Pachycarpus grandiflorus  

Pachycarpus grandiflorus

Pachycarpus (a member of Asclepiadaceae – Milkwood family) is an African endemic, with 40 species occurring on the continent, 24 in South Africa. 

The name refers to the thick skinned fruit: pachy = thick and carpus = fruit.  This species, as suggested by the name, has really large flowers (up to 4cm across) which are clustered at the end of the stems.  The bi-sexual blooms are yellowish green, speckled with maroon and produce large amounts of concentrated nectar. The petals are fused for at least half of their length, creating a ‘cup’.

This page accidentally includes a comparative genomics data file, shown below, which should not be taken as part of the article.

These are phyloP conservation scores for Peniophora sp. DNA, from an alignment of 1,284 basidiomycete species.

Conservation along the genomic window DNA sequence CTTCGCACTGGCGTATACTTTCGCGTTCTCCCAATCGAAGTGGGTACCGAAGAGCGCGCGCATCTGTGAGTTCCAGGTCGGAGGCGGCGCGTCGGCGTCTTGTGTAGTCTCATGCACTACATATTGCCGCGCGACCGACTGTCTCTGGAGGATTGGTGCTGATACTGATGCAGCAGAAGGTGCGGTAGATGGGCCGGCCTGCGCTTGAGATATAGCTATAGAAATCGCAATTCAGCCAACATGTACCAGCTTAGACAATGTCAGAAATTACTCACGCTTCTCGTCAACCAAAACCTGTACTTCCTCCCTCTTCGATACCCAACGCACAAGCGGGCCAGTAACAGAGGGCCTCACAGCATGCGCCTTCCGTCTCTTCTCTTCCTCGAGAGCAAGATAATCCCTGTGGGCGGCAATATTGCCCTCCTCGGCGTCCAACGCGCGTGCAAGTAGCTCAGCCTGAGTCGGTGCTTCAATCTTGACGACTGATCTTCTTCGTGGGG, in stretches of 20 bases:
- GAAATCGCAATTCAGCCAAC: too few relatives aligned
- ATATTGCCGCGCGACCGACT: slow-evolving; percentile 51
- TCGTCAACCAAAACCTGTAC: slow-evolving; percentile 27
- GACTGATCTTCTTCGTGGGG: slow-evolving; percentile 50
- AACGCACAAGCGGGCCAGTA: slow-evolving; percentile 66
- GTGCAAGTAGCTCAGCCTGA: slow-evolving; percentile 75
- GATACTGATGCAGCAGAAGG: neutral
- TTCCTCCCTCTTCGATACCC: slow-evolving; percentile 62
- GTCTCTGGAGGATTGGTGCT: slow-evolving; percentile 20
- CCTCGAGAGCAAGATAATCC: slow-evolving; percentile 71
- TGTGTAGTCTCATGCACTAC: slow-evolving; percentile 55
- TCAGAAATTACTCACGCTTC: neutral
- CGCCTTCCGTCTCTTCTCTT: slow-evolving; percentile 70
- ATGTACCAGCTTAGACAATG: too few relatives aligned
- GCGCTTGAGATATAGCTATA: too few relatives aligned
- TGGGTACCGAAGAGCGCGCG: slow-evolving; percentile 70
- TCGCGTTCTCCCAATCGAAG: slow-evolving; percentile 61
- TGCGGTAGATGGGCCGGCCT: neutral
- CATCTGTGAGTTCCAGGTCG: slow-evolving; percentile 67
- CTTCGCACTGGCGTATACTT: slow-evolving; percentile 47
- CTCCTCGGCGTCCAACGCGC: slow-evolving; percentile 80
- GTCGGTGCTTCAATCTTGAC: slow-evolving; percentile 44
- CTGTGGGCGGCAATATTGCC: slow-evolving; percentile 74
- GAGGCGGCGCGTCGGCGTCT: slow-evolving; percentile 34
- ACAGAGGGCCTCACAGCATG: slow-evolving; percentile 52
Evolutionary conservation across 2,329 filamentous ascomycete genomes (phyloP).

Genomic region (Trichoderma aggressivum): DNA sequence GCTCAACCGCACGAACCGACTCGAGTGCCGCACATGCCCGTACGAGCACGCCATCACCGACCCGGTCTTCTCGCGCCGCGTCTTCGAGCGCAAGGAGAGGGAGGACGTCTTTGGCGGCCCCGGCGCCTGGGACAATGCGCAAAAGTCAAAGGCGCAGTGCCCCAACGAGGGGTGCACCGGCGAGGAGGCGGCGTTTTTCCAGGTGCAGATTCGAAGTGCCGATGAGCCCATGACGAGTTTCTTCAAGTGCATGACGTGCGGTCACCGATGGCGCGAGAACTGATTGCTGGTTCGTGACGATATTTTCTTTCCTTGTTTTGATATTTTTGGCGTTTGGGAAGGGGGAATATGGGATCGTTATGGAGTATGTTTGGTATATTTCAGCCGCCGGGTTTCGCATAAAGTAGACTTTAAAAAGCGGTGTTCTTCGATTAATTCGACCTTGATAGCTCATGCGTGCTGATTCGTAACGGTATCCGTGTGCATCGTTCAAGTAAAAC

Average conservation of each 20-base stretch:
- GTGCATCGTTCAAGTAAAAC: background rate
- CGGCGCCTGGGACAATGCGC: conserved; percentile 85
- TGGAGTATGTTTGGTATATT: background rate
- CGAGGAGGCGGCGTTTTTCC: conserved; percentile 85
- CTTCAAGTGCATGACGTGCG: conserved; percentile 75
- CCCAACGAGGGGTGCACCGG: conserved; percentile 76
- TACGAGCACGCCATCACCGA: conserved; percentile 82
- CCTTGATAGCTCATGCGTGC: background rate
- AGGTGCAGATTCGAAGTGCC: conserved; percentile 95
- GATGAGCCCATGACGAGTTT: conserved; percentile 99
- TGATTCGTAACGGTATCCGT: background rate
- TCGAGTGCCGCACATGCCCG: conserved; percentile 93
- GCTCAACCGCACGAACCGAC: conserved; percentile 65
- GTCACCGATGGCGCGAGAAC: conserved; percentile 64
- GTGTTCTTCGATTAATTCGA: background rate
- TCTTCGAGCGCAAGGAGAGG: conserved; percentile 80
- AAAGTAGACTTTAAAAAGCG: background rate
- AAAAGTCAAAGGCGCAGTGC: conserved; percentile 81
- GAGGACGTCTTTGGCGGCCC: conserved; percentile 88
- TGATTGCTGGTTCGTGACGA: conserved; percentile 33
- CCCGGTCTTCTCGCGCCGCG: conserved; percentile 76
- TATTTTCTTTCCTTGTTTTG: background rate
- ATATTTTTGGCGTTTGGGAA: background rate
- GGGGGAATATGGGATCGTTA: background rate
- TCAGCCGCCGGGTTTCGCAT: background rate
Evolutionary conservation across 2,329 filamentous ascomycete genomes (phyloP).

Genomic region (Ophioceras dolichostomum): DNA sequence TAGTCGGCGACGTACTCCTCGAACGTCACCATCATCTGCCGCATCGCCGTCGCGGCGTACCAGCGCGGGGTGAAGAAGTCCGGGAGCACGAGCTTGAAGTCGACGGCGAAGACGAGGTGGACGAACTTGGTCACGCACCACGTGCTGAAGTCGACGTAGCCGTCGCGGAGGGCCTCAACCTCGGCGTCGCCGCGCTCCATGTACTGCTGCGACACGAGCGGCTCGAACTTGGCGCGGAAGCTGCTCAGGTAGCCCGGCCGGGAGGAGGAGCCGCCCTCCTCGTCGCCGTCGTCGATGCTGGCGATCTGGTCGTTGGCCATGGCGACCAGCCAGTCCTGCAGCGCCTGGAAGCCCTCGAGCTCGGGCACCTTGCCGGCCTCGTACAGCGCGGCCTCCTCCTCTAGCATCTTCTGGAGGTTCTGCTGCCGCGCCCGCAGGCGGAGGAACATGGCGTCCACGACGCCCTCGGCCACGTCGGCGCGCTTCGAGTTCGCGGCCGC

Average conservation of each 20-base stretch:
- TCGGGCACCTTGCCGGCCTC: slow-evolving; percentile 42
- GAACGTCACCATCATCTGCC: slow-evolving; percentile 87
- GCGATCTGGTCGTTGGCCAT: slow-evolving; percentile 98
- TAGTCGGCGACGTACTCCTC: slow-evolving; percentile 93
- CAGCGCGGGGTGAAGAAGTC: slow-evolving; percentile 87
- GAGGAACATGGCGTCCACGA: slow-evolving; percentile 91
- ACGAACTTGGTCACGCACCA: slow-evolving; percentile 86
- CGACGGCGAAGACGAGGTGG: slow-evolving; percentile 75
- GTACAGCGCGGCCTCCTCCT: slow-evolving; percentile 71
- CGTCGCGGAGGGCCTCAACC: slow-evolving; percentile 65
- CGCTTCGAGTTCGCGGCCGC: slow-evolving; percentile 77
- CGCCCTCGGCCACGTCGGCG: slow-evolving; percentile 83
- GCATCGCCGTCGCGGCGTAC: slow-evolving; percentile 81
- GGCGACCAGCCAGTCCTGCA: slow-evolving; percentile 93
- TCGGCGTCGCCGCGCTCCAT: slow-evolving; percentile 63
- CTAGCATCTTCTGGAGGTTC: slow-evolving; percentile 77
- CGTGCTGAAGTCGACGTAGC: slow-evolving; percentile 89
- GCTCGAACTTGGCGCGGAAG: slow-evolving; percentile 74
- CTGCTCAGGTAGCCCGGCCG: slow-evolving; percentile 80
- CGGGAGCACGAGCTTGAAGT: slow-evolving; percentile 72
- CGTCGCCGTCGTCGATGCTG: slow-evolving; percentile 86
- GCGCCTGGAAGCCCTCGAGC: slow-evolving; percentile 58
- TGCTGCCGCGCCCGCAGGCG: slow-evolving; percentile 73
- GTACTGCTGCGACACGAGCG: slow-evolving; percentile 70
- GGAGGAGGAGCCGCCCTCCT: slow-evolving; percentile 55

Pachycarpus grandiflora is pollinated by spider-hunting wasps.  The leathery leaves have an obvious midrib and the stem is hairy.  This plant doesn’t grow taller than 50cm and often is spotted trailing across a rock in the grassland– almost as if the flower head is too heavy for the stem to hold up.

The thick underground rootstock helps to avoid destruction of the entire plant during the fires that are common throughout the Summer rainfall areas where it occurs.   

Click on any of the links below to see another Dargle wildflower